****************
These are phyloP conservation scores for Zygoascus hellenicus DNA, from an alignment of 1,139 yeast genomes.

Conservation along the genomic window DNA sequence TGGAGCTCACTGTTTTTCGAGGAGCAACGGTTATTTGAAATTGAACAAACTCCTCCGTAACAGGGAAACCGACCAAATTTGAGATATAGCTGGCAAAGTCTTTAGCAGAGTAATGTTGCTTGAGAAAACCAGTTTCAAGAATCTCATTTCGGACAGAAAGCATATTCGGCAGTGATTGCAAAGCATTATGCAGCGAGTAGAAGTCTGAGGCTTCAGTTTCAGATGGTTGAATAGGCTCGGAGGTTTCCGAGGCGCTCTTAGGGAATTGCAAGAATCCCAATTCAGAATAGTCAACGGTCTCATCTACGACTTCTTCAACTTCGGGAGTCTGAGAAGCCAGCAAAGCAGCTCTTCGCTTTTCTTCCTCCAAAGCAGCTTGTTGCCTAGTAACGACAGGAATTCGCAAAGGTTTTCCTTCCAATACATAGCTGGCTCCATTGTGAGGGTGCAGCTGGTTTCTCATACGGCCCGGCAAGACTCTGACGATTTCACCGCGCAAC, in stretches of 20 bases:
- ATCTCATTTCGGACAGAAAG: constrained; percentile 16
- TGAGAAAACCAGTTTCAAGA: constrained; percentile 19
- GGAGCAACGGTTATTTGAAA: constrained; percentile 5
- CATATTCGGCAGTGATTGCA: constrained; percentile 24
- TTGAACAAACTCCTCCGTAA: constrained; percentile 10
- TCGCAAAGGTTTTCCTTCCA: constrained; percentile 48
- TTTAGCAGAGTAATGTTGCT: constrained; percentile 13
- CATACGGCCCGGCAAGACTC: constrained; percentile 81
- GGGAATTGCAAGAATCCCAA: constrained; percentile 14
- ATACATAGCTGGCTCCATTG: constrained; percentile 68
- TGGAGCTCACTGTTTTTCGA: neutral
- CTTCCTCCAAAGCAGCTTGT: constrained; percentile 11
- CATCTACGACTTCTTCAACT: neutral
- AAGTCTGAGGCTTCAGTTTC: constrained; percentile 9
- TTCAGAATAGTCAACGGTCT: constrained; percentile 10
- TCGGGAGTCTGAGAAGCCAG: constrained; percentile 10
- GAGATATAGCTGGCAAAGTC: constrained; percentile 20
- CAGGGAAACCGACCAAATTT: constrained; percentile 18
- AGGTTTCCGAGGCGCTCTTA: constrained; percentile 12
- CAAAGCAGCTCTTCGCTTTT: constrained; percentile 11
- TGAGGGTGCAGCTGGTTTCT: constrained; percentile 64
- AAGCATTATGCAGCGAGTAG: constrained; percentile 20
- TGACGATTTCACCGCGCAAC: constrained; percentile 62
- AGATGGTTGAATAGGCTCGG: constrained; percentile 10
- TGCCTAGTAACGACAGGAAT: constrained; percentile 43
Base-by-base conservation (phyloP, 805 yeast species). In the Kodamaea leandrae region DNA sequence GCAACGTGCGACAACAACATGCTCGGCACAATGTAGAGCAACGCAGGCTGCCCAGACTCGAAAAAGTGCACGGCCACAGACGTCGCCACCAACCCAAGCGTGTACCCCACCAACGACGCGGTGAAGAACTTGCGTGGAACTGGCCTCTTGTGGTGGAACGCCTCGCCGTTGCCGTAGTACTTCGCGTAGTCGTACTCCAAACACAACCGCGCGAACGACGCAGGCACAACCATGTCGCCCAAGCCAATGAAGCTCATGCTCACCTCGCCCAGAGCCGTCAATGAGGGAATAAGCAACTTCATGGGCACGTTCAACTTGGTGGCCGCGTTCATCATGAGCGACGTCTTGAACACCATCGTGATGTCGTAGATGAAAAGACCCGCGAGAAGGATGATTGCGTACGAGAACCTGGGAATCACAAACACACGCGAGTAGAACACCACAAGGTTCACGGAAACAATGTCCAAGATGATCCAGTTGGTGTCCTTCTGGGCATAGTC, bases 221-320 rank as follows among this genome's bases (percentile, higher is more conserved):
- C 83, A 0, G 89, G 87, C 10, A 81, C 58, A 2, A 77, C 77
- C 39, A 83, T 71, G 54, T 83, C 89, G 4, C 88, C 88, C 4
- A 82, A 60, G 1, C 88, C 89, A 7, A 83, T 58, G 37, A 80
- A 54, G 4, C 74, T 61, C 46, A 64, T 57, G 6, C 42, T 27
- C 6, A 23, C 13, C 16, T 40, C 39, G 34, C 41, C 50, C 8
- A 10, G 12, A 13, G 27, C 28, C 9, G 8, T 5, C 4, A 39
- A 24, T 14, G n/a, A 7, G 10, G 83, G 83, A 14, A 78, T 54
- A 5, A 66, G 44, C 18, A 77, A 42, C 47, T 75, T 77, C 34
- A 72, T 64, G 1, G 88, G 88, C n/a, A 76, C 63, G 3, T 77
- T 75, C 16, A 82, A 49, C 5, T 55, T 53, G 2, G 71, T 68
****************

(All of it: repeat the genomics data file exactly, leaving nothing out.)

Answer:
These are phyloP conservation scores for Zygoascus hellenicus DNA, from an alignment of 1,139 yeast genomes.

Conservation along the genomic window DNA sequence TGGAGCTCACTGTTTTTCGAGGAGCAACGGTTATTTGAAATTGAACAAACTCCTCCGTAACAGGGAAACCGACCAAATTTGAGATATAGCTGGCAAAGTCTTTAGCAGAGTAATGTTGCTTGAGAAAACCAGTTTCAAGAATCTCATTTCGGACAGAAAGCATATTCGGCAGTGATTGCAAAGCATTATGCAGCGAGTAGAAGTCTGAGGCTTCAGTTTCAGATGGTTGAATAGGCTCGGAGGTTTCCGAGGCGCTCTTAGGGAATTGCAAGAATCCCAATTCAGAATAGTCAACGGTCTCATCTACGACTTCTTCAACTTCGGGAGTCTGAGAAGCCAGCAAAGCAGCTCTTCGCTTTTCTTCCTCCAAAGCAGCTTGTTGCCTAGTAACGACAGGAATTCGCAAAGGTTTTCCTTCCAATACATAGCTGGCTCCATTGTGAGGGTGCAGCTGGTTTCTCATACGGCCCGGCAAGACTCTGACGATTTCACCGCGCAAC, in stretches of 20 bases:
- ATCTCATTTCGGACAGAAAG: constrained; percentile 16
- TGAGAAAACCAGTTTCAAGA: constrained; percentile 19
- GGAGCAACGGTTATTTGAAA: constrained; percentile 5
- CATATTCGGCAGTGATTGCA: constrained; percentile 24
- TTGAACAAACTCCTCCGTAA: constrained; percentile 10
- TCGCAAAGGTTTTCCTTCCA: constrained; percentile 48
- TTTAGCAGAGTAATGTTGCT: constrained; percentile 13
- CATACGGCCCGGCAAGACTC: constrained; percentile 81
- GGGAATTGCAAGAATCCCAA: constrained; percentile 14
- ATACATAGCTGGCTCCATTG: constrained; percentile 68
- TGGAGCTCACTGTTTTTCGA: neutral
- CTTCCTCCAAAGCAGCTTGT: constrained; percentile 11
- CATCTACGACTTCTTCAACT: neutral
- AAGTCTGAGGCTTCAGTTTC: constrained; percentile 9
- TTCAGAATAGTCAACGGTCT: constrained; percentile 10
- TCGGGAGTCTGAGAAGCCAG: constrained; percentile 10
- GAGATATAGCTGGCAAAGTC: constrained; percentile 20
- CAGGGAAACCGACCAAATTT: constrained; percentile 18
- AGGTTTCCGAGGCGCTCTTA: constrained; percentile 12
- CAAAGCAGCTCTTCGCTTTT: constrained; percentile 11
- TGAGGGTGCAGCTGGTTTCT: constrained; percentile 64
- AAGCATTATGCAGCGAGTAG: constrained; percentile 20
- TGACGATTTCACCGCGCAAC: constrained; percentile 62
- AGATGGTTGAATAGGCTCGG: constrained; percentile 10
- TGCCTAGTAACGACAGGAAT: constrained; percentile 43
Base-by-base conservation (phyloP, 805 yeast species). In the Kodamaea leandrae region DNA sequence GCAACGTGCGACAACAACATGCTCGGCACAATGTAGAGCAACGCAGGCTGCCCAGACTCGAAAAAGTGCACGGCCACAGACGTCGCCACCAACCCAAGCGTGTACCCCACCAACGACGCGGTGAAGAACTTGCGTGGAACTGGCCTCTTGTGGTGGAACGCCTCGCCGTTGCCGTAGTACTTCGCGTAGTCGTACTCCAAACACAACCGCGCGAACGACGCAGGCACAACCATGTCGCCCAAGCCAATGAAGCTCATGCTCACCTCGCCCAGAGCCGTCAATGAGGGAATAAGCAACTTCATGGGCACGTTCAACTTGGTGGCCGCGTTCATCATGAGCGACGTCTTGAACACCATCGTGATGTCGTAGATGAAAAGACCCGCGAGAAGGATGATTGCGTACGAGAACCTGGGAATCACAAACACACGCGAGTAGAACACCACAAGGTTCACGGAAACAATGTCCAAGATGATCCAGTTGGTGTCCTTCTGGGCATAGTC, bases 221-320 rank as follows among this genome's bases (percentile, higher is more conserved):
- C 83, A 0, G 89, G 87, C 10, A 81, C 58, A 2, A 77, C 77
- C 39, A 83, T 71, G 54, T 83, C 89, G 4, C 88, C 88, C 4
- A 82, A 60, G 1, C 88, C 89, A 7, A 83, T 58, G 37, A 80
- A 54, G 4, C 74, T 61, C 46, A 64, T 57, G 6, C 42, T 27
- C 6, A 23, C 13, C 16, T 40, C 39, G 34, C 41, C 50, C 8
- A 10, G 12, A 13, G 27, C 28, C 9, G 8, T 5, C 4, A 39
- A 24, T 14, G n/a, A 7, G 10, G 83, G 83, A 14, A 78, T 54
- A 5, A 66, G 44, C 18, A 77, A 42, C 47, T 75, T 77, C 34
- A 72, T 64, G 1, G 88, G 88, C n/a, A 76, C 63, G 3, T 77
- T 75, C 16, A 82, A 49, C 5, T 55, T 53, G 2, G 71, T 68